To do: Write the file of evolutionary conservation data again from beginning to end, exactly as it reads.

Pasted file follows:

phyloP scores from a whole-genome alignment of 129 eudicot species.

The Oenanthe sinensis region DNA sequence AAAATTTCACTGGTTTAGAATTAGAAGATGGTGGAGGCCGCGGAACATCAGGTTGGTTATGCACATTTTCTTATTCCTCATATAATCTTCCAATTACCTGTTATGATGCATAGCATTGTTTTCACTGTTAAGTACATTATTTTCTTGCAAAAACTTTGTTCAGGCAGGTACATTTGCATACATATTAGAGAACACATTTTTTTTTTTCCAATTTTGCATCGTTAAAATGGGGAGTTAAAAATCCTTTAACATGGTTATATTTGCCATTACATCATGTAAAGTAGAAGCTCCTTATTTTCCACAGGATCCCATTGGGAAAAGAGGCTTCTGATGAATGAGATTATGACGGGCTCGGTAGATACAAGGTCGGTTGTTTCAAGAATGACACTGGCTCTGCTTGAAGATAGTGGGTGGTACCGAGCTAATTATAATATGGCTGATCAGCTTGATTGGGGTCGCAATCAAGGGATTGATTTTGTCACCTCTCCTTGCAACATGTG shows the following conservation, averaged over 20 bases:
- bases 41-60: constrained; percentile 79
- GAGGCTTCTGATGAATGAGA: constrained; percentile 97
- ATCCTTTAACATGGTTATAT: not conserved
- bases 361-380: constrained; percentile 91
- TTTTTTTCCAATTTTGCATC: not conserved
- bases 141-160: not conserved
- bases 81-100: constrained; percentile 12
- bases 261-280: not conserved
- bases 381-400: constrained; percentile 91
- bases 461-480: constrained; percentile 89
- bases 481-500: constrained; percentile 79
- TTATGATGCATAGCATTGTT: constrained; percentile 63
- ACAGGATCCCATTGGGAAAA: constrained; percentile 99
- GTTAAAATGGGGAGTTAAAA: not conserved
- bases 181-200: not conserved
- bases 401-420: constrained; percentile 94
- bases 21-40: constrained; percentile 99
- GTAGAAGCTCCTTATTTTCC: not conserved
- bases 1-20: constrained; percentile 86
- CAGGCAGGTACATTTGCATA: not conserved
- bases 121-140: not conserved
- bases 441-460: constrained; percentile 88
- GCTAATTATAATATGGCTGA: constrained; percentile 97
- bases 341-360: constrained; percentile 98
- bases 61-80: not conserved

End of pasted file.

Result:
phyloP scores from a whole-genome alignment of 129 eudicot species.

The Oenanthe sinensis region DNA sequence AAAATTTCACTGGTTTAGAATTAGAAGATGGTGGAGGCCGCGGAACATCAGGTTGGTTATGCACATTTTCTTATTCCTCATATAATCTTCCAATTACCTGTTATGATGCATAGCATTGTTTTCACTGTTAAGTACATTATTTTCTTGCAAAAACTTTGTTCAGGCAGGTACATTTGCATACATATTAGAGAACACATTTTTTTTTTTCCAATTTTGCATCGTTAAAATGGGGAGTTAAAAATCCTTTAACATGGTTATATTTGCCATTACATCATGTAAAGTAGAAGCTCCTTATTTTCCACAGGATCCCATTGGGAAAAGAGGCTTCTGATGAATGAGATTATGACGGGCTCGGTAGATACAAGGTCGGTTGTTTCAAGAATGACACTGGCTCTGCTTGAAGATAGTGGGTGGTACCGAGCTAATTATAATATGGCTGATCAGCTTGATTGGGGTCGCAATCAAGGGATTGATTTTGTCACCTCTCCTTGCAACATGTG shows the following conservation, averaged over 20 bases:
- bases 41-60: constrained; percentile 79
- GAGGCTTCTGATGAATGAGA: constrained; percentile 97
- ATCCTTTAACATGGTTATAT: not conserved
- bases 361-380: constrained; percentile 91
- TTTTTTTCCAATTTTGCATC: not conserved
- bases 141-160: not conserved
- bases 81-100: constrained; percentile 12
- bases 261-280: not conserved
- bases 381-400: constrained; percentile 91
- bases 461-480: constrained; percentile 89
- bases 481-500: constrained; percentile 79
- TTATGATGCATAGCATTGTT: constrained; percentile 63
- ACAGGATCCCATTGGGAAAA: constrained; percentile 99
- GTTAAAATGGGGAGTTAAAA: not conserved
- bases 181-200: not conserved
- bases 401-420: constrained; percentile 94
- bases 21-40: constrained; percentile 99
- GTAGAAGCTCCTTATTTTCC: not conserved
- bases 1-20: constrained; percentile 86
- CAGGCAGGTACATTTGCATA: not conserved
- bases 121-140: not conserved
- bases 441-460: constrained; percentile 88
- GCTAATTATAATATGGCTGA: constrained; percentile 97
- bases 341-360: constrained; percentile 98
- bases 61-80: not conserved